50 Ransomware Statistics and Latest Ransomware Trends for 2023
Top Ransomware Statistics and Latest Trends
Increasing Ransomware Attacks
There is no good news about ransomware statistics for 2022/2023. Attacks continue to increase as cybercriminals use data infiltrations and the threat of data leaks to increase pressure on companies to pay the ransom. Even if a company can restore data from backups, leaked data from a company that refuses to pay ransom may appear on database websites operated by threat actors.
The Data Breach Investigation Report (DBIR) by Verizon says there was a 13% rise in ransomware attacks year-over-year from 2021. This rise is a greater increase than the previous five years combined.
Statista projects that about 70% of businesses will suffer one or more ransomware attacks in 2022. These ransomware trends increased over the past five years and are the highest annual rate on record.
Ransomware Attacks by Industry
Blackfog reports that education, government, and healthcare are the top three sectors to experience a ransomware attack in 2022. Here are more detailed statistics about these and other industries.
Verizon reported ransomware updates of 832 incidents of data breaches for small businesses in 2022. Of these attacks, 130 confirmed data loss, with nearly 80% of the attacks a result of ransomware.
Small businesses are particularly vulnerable. A study reported by UpCity says only half of U.S. small businesses have a cybersecurity plan.
Statista says that 71% of global businesses felt the impact of ransomware trends. A total of 62.9% of the ransomware victims paid the ransom.
Cybereason surveyed nearly 1,500 cybersecurity professionals and found that almost three-quarters of organizations (73%) reported at least one ransomware attack. The total number of attacks was 33% higher than the previous year's report, and most ransomware attacks (64%) resulted from the compromise of third-party suppliers.
These attacks directly affected workflow and employees. Almost 40% of enterprises had to lay off employees after an attack, and 35% experienced C-level resignations. Another 33% had to suspend operations temporarily.
Most organizations (63%) also reported that the attackers were in their network for up to six months before detection, while 21% said attackers had 7-12 months of unauthorized access, and 16% said the attackers were in the network for over a year.
Almost half of the organizations (49%) paid ransom to prevent revenue losses, and another 41% paid ransom to quicken the recovery process. Of those with reported losses, most (67%) said they lost between $1 and $10 million, and over half of the companies that paid the ransom had corrupted data after removing encryption.
The study also highlights two particularly troubling ransomware statistics. First, 80% of businesses that paid the ransom were subject to another ransomware attack. Additionally, over two-thirds (68%) of companies that paid ransom experienced another attack within a month.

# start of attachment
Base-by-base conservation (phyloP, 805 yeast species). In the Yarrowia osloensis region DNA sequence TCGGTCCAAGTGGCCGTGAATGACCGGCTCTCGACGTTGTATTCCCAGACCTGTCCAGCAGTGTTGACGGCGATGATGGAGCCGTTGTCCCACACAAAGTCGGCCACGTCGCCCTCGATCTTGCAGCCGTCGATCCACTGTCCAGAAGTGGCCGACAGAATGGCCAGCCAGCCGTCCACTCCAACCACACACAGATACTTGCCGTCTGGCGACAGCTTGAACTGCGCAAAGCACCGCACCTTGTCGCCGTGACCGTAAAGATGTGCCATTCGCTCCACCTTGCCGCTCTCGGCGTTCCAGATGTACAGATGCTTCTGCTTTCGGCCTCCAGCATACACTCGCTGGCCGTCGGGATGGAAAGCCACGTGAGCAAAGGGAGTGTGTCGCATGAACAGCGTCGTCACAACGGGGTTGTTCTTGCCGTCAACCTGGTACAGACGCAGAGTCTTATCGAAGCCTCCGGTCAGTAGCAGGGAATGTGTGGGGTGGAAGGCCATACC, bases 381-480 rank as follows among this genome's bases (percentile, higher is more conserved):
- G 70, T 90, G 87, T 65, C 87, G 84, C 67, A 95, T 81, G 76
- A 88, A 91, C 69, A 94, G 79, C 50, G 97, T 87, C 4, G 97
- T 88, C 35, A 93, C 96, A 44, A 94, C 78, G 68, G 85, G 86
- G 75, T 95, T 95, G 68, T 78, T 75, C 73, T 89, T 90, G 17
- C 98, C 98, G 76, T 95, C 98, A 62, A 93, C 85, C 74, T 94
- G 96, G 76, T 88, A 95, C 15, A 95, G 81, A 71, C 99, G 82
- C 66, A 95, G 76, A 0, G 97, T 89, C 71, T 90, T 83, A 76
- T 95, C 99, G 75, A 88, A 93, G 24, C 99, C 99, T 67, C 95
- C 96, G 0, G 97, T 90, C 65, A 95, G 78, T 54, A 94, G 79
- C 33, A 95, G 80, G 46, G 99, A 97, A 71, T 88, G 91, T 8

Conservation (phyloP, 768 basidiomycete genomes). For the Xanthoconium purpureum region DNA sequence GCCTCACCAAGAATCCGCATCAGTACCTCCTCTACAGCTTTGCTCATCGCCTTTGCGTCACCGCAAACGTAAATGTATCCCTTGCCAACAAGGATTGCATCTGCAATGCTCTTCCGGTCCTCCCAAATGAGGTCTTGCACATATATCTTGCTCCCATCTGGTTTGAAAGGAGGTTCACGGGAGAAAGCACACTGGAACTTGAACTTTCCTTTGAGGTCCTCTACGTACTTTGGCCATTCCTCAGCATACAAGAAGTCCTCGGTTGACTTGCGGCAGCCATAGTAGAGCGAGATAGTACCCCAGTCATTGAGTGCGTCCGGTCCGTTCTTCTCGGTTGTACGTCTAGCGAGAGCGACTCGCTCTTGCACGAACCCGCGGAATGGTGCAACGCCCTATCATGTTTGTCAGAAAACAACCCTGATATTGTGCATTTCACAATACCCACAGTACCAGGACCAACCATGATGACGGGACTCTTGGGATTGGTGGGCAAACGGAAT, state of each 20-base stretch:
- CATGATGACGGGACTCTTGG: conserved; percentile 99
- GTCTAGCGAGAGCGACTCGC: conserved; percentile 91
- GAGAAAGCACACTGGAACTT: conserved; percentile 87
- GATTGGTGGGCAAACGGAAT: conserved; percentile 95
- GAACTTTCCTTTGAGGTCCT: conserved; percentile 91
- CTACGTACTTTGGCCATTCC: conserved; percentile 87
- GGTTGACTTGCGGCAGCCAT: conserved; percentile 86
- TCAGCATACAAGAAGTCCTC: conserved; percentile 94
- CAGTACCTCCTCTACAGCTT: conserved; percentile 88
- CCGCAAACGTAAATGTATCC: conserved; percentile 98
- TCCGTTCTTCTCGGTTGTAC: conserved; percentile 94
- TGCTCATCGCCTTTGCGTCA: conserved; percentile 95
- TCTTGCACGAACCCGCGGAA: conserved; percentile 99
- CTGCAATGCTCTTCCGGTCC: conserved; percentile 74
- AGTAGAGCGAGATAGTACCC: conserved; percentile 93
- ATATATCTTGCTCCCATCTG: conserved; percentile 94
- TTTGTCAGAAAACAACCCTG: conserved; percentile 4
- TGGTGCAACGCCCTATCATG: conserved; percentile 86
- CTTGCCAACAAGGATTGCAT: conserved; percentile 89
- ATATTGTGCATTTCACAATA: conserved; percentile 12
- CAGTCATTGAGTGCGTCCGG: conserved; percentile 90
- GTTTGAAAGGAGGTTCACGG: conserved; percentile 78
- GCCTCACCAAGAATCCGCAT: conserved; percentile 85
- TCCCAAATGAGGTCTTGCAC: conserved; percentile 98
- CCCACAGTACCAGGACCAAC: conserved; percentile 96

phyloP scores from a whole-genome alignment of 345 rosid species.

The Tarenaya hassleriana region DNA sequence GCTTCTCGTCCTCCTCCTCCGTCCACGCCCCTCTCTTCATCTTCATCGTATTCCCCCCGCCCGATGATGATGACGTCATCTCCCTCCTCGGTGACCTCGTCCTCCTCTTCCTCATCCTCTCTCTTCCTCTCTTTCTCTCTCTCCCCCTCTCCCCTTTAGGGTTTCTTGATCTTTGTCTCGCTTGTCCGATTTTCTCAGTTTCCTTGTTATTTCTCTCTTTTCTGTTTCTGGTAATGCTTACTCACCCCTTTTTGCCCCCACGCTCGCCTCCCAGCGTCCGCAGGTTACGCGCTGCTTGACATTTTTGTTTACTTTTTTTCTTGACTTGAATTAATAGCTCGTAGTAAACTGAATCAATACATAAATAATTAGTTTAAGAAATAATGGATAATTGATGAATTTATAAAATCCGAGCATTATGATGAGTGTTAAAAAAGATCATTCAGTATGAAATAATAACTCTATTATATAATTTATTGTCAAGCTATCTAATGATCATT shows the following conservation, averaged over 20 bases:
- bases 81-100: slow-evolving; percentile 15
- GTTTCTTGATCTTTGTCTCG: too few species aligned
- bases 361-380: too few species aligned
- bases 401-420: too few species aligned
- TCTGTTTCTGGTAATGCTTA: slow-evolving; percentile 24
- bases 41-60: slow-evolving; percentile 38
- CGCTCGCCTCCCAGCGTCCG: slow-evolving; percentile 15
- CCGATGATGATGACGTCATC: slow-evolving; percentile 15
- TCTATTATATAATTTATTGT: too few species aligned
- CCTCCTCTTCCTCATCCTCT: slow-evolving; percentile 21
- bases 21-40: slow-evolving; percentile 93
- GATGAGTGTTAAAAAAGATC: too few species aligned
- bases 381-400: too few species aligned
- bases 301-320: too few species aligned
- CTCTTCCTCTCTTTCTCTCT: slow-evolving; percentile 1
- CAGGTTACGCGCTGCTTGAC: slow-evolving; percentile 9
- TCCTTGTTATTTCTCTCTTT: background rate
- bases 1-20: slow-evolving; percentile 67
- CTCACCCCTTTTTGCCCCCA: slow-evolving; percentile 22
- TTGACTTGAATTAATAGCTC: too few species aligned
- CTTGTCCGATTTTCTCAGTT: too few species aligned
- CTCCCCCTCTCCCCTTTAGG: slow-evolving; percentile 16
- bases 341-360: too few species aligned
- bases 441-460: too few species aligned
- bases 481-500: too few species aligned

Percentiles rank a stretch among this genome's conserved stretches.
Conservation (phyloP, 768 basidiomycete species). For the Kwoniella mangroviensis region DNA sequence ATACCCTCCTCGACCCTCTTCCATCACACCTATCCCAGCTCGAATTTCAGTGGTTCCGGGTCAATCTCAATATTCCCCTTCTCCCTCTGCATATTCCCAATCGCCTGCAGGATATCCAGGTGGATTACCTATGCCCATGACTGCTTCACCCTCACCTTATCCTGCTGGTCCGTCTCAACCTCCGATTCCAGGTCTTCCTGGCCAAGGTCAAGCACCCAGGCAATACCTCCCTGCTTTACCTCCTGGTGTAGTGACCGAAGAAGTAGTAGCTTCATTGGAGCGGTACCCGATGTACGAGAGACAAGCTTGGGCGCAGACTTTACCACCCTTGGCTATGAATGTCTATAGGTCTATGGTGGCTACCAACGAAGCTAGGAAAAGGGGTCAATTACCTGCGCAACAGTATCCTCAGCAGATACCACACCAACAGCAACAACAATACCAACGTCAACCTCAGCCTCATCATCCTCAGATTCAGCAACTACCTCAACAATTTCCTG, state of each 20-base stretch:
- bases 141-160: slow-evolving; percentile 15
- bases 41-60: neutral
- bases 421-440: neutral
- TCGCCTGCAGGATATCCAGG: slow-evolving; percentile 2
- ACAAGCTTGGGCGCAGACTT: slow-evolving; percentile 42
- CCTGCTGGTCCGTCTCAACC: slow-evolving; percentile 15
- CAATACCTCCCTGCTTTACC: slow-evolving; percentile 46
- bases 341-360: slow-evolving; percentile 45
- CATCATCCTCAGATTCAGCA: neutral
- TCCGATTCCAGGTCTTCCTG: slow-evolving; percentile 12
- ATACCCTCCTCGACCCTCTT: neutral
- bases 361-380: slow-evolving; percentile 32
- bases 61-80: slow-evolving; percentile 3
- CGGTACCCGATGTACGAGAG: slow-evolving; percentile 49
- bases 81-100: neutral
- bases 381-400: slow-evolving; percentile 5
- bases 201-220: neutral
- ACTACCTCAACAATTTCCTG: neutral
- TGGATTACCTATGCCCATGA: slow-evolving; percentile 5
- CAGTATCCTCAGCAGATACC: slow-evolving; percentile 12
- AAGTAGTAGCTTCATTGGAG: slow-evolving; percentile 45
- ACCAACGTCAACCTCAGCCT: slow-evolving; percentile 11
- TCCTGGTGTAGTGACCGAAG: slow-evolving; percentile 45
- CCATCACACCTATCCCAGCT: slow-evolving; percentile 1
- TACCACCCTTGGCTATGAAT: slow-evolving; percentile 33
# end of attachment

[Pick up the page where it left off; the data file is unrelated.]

The most affected business verticals are legal, finance, manufacturing, and human resources.
IBM's 2022 report shows that a breach in the healthcare industry costs 42% more than in 2020. For the past dozen years, healthcare had the greatest average cost for any industry at $10.1 million per incident.
The 2022 ransomware trends from Verizon note that healthcare experienced more ransomware attacks focused on personal data than medical data.
The latest ransomware updates from a Trend Micro study of 145 healthcare organizations found that 57% reported a ransomware attack within the past three years. Another 25% had to stop operations due to the attack, and 60% said some attacks completely disrupted business processes.
The average cost was $10.1 million to recover from the attack. However, ransomware statistics show some pay much more. For example, ransomware cost Universal Healthcare Services $67 million in labor expenses, lost income, and recovery.
Verizon reports that education, which accounted for 30% of the data breaches in 2022, experienced a significant increase in ransomware attacks, resulting in 1,241 data breach incidents. Of these attacks, 282 confirmed data loss or disclosure. External threat actors caused 75% of the violations, while 25% came from internal sources.
Attacks on lower education (56%) and higher education (64%) increased. While nearly half of those attacked paid the ransom to recover their data, just 2% got all the data back. It costs, on average, $1.58 million for lower education to recover and $1.42 million for higher education to recover. The process sometimes takes months.
Verizon reports that the discovery method called "actor disclosure" occurred in 58% of the data breaches. An "actor" may be external to the company or someone internal. These ransomware trends in government agencies might be increasing due to the war between Russia and Ukraine.
The Cybersecurity and Infrastructure Security Agency reported ransomware attacks against 14 of the 16 U.S. critical infrastructure sectors, including the food and agriculture, emergency services, government facilities, defense, and IT industries.